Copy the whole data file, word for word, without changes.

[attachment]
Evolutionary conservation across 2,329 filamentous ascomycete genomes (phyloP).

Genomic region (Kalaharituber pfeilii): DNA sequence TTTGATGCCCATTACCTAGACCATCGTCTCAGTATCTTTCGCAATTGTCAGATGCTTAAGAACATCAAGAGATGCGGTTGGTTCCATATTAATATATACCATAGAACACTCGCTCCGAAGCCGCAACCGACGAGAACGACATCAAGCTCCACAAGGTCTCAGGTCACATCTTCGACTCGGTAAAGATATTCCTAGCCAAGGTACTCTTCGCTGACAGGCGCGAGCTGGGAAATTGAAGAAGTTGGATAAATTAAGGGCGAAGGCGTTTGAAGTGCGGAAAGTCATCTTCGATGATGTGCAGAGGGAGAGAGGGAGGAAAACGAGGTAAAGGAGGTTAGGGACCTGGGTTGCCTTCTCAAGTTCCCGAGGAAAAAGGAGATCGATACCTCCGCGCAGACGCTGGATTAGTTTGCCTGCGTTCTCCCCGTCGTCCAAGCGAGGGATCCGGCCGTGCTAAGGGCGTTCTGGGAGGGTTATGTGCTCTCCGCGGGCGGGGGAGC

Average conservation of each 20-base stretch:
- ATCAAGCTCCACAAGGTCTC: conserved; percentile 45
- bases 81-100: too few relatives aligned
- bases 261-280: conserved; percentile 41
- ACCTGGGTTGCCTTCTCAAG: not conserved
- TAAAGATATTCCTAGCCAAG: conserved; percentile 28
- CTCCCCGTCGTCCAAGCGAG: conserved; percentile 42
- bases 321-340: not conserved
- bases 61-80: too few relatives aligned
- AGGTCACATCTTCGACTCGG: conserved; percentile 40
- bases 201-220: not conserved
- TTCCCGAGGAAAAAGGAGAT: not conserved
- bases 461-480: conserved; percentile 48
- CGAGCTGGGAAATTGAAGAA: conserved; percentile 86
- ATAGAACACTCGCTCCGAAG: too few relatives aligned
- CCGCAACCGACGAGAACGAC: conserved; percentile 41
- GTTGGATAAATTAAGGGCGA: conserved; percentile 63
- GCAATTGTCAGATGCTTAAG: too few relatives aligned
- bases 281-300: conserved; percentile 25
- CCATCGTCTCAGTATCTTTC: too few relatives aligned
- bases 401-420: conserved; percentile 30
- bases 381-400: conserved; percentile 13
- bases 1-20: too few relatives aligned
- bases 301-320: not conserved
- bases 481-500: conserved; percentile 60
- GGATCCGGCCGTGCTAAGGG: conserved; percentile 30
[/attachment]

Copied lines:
Evolutionary conservation across 2,329 filamentous ascomycete genomes (phyloP).

Genomic region (Kalaharituber pfeilii): DNA sequence TTTGATGCCCATTACCTAGACCATCGTCTCAGTATCTTTCGCAATTGTCAGATGCTTAAGAACATCAAGAGATGCGGTTGGTTCCATATTAATATATACCATAGAACACTCGCTCCGAAGCCGCAACCGACGAGAACGACATCAAGCTCCACAAGGTCTCAGGTCACATCTTCGACTCGGTAAAGATATTCCTAGCCAAGGTACTCTTCGCTGACAGGCGCGAGCTGGGAAATTGAAGAAGTTGGATAAATTAAGGGCGAAGGCGTTTGAAGTGCGGAAAGTCATCTTCGATGATGTGCAGAGGGAGAGAGGGAGGAAAACGAGGTAAAGGAGGTTAGGGACCTGGGTTGCCTTCTCAAGTTCCCGAGGAAAAAGGAGATCGATACCTCCGCGCAGACGCTGGATTAGTTTGCCTGCGTTCTCCCCGTCGTCCAAGCGAGGGATCCGGCCGTGCTAAGGGCGTTCTGGGAGGGTTATGTGCTCTCCGCGGGCGGGGGAGC

Average conservation of each 20-base stretch:
- ATCAAGCTCCACAAGGTCTC: conserved; percentile 45
- bases 81-100: too few relatives aligned
- bases 261-280: conserved; percentile 41
- ACCTGGGTTGCCTTCTCAAG: not conserved
- TAAAGATATTCCTAGCCAAG: conserved; percentile 28
- CTCCCCGTCGTCCAAGCGAG: conserved; percentile 42
- bases 321-340: not conserved
- bases 61-80: too few relatives aligned
- AGGTCACATCTTCGACTCGG: conserved; percentile 40
- bases 201-220: not conserved
- TTCCCGAGGAAAAAGGAGAT: not conserved
- bases 461-480: conserved; percentile 48
- CGAGCTGGGAAATTGAAGAA: conserved; percentile 86
- ATAGAACACTCGCTCCGAAG: too few relatives aligned
- CCGCAACCGACGAGAACGAC: conserved; percentile 41
- GTTGGATAAATTAAGGGCGA: conserved; percentile 63
- GCAATTGTCAGATGCTTAAG: too few relatives aligned
- bases 281-300: conserved; percentile 25
- CCATCGTCTCAGTATCTTTC: too few relatives aligned
- bases 401-420: conserved; percentile 30
- bases 381-400: conserved; percentile 13
- bases 1-20: too few relatives aligned
- bases 301-320: not conserved
- bases 481-500: conserved; percentile 60
- GGATCCGGCCGTGCTAAGGG: conserved; percentile 30